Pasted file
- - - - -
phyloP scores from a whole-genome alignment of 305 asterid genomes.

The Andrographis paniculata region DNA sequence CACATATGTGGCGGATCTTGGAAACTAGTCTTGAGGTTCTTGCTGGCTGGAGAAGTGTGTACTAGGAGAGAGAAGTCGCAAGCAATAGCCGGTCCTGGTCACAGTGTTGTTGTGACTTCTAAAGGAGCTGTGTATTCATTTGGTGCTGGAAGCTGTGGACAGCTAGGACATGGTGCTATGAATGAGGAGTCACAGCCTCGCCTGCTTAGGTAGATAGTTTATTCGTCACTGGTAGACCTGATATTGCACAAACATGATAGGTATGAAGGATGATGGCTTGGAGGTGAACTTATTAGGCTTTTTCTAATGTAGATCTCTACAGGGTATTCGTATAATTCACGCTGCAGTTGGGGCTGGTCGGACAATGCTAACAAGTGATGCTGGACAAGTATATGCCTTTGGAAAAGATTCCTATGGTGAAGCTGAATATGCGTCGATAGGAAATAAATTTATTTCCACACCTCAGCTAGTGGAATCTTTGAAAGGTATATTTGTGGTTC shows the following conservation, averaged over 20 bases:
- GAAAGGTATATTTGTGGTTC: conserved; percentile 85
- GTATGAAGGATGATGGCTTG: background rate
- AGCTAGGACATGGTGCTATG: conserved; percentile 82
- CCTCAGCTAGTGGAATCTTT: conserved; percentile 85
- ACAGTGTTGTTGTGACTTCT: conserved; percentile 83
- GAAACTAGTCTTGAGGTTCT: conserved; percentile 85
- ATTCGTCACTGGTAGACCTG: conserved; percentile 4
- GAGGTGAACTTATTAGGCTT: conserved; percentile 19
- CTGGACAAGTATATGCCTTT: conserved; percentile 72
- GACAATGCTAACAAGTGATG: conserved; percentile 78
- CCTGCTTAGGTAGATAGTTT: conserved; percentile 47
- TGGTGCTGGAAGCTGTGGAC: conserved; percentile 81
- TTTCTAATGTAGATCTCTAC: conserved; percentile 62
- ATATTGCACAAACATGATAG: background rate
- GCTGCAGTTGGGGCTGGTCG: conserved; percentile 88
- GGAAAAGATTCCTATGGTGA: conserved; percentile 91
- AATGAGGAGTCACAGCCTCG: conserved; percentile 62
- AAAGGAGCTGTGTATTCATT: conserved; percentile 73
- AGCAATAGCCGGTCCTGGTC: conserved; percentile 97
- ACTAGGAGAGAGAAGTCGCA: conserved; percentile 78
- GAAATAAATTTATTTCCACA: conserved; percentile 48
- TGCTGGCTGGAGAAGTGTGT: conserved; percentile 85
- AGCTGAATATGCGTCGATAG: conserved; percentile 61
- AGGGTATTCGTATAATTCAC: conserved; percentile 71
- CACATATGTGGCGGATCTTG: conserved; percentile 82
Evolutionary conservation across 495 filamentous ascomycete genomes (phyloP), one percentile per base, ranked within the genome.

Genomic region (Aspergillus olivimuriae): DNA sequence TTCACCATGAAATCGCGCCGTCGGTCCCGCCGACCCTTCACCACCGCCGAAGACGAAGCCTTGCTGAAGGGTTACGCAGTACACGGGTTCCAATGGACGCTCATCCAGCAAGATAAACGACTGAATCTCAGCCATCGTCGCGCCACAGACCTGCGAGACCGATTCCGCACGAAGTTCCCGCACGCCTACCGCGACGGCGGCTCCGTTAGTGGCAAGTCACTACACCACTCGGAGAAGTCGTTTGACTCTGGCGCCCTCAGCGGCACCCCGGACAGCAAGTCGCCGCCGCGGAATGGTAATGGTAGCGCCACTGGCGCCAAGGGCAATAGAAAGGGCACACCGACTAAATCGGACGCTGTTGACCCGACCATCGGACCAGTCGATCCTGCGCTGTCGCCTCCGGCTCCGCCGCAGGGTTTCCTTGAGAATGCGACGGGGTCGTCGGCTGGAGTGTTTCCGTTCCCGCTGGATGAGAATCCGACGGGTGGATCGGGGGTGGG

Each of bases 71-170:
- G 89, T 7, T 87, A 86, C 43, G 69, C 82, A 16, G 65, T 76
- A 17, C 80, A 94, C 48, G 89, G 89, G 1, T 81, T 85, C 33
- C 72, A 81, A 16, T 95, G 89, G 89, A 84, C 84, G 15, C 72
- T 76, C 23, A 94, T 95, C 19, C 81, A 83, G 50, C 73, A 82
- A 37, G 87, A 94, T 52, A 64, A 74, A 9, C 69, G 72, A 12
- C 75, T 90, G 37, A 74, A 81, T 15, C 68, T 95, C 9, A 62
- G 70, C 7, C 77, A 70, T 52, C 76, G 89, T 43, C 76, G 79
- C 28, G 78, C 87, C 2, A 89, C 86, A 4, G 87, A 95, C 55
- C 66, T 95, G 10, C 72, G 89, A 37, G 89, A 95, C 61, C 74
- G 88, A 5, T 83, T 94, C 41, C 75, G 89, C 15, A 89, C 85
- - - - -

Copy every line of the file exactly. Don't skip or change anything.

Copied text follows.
phyloP scores from a whole-genome alignment of 305 asterid genomes.

The Andrographis paniculata region DNA sequence CACATATGTGGCGGATCTTGGAAACTAGTCTTGAGGTTCTTGCTGGCTGGAGAAGTGTGTACTAGGAGAGAGAAGTCGCAAGCAATAGCCGGTCCTGGTCACAGTGTTGTTGTGACTTCTAAAGGAGCTGTGTATTCATTTGGTGCTGGAAGCTGTGGACAGCTAGGACATGGTGCTATGAATGAGGAGTCACAGCCTCGCCTGCTTAGGTAGATAGTTTATTCGTCACTGGTAGACCTGATATTGCACAAACATGATAGGTATGAAGGATGATGGCTTGGAGGTGAACTTATTAGGCTTTTTCTAATGTAGATCTCTACAGGGTATTCGTATAATTCACGCTGCAGTTGGGGCTGGTCGGACAATGCTAACAAGTGATGCTGGACAAGTATATGCCTTTGGAAAAGATTCCTATGGTGAAGCTGAATATGCGTCGATAGGAAATAAATTTATTTCCACACCTCAGCTAGTGGAATCTTTGAAAGGTATATTTGTGGTTC shows the following conservation, averaged over 20 bases:
- GAAAGGTATATTTGTGGTTC: conserved; percentile 85
- GTATGAAGGATGATGGCTTG: background rate
- AGCTAGGACATGGTGCTATG: conserved; percentile 82
- CCTCAGCTAGTGGAATCTTT: conserved; percentile 85
- ACAGTGTTGTTGTGACTTCT: conserved; percentile 83
- GAAACTAGTCTTGAGGTTCT: conserved; percentile 85
- ATTCGTCACTGGTAGACCTG: conserved; percentile 4
- GAGGTGAACTTATTAGGCTT: conserved; percentile 19
- CTGGACAAGTATATGCCTTT: conserved; percentile 72
- GACAATGCTAACAAGTGATG: conserved; percentile 78
- CCTGCTTAGGTAGATAGTTT: conserved; percentile 47
- TGGTGCTGGAAGCTGTGGAC: conserved; percentile 81
- TTTCTAATGTAGATCTCTAC: conserved; percentile 62
- ATATTGCACAAACATGATAG: background rate
- GCTGCAGTTGGGGCTGGTCG: conserved; percentile 88
- GGAAAAGATTCCTATGGTGA: conserved; percentile 91
- AATGAGGAGTCACAGCCTCG: conserved; percentile 62
- AAAGGAGCTGTGTATTCATT: conserved; percentile 73
- AGCAATAGCCGGTCCTGGTC: conserved; percentile 97
- ACTAGGAGAGAGAAGTCGCA: conserved; percentile 78
- GAAATAAATTTATTTCCACA: conserved; percentile 48
- TGCTGGCTGGAGAAGTGTGT: conserved; percentile 85
- AGCTGAATATGCGTCGATAG: conserved; percentile 61
- AGGGTATTCGTATAATTCAC: conserved; percentile 71
- CACATATGTGGCGGATCTTG: conserved; percentile 82
Evolutionary conservation across 495 filamentous ascomycete genomes (phyloP), one percentile per base, ranked within the genome.

Genomic region (Aspergillus olivimuriae): DNA sequence TTCACCATGAAATCGCGCCGTCGGTCCCGCCGACCCTTCACCACCGCCGAAGACGAAGCCTTGCTGAAGGGTTACGCAGTACACGGGTTCCAATGGACGCTCATCCAGCAAGATAAACGACTGAATCTCAGCCATCGTCGCGCCACAGACCTGCGAGACCGATTCCGCACGAAGTTCCCGCACGCCTACCGCGACGGCGGCTCCGTTAGTGGCAAGTCACTACACCACTCGGAGAAGTCGTTTGACTCTGGCGCCCTCAGCGGCACCCCGGACAGCAAGTCGCCGCCGCGGAATGGTAATGGTAGCGCCACTGGCGCCAAGGGCAATAGAAAGGGCACACCGACTAAATCGGACGCTGTTGACCCGACCATCGGACCAGTCGATCCTGCGCTGTCGCCTCCGGCTCCGCCGCAGGGTTTCCTTGAGAATGCGACGGGGTCGTCGGCTGGAGTGTTTCCGTTCCCGCTGGATGAGAATCCGACGGGTGGATCGGGGGTGGG

Each of bases 71-170:
- G 89, T 7, T 87, A 86, C 43, G 69, C 82, A 16, G 65, T 76
- A 17, C 80, A 94, C 48, G 89, G 89, G 1, T 81, T 85, C 33
- C 72, A 81, A 16, T 95, G 89, G 89, A 84, C 84, G 15, C 72
- T 76, C 23, A 94, T 95, C 19, C 81, A 83, G 50, C 73, A 82
- A 37, G 87, A 94, T 52, A 64, A 74, A 9, C 69, G 72, A 12
- C 75, T 90, G 37, A 74, A 81, T 15, C 68, T 95, C 9, A 62
- G 70, C 7, C 77, A 70, T 52, C 76, G 89, T 43, C 76, G 79
- C 28, G 78, C 87, C 2, A 89, C 86, A 4, G 87, A 95, C 55
- C 66, T 95, G 10, C 72, G 89, A 37, G 89, A 95, C 61, C 74
- G 88, A 5, T 83, T 94, C 41, C 75, G 89, C 15, A 89, C 85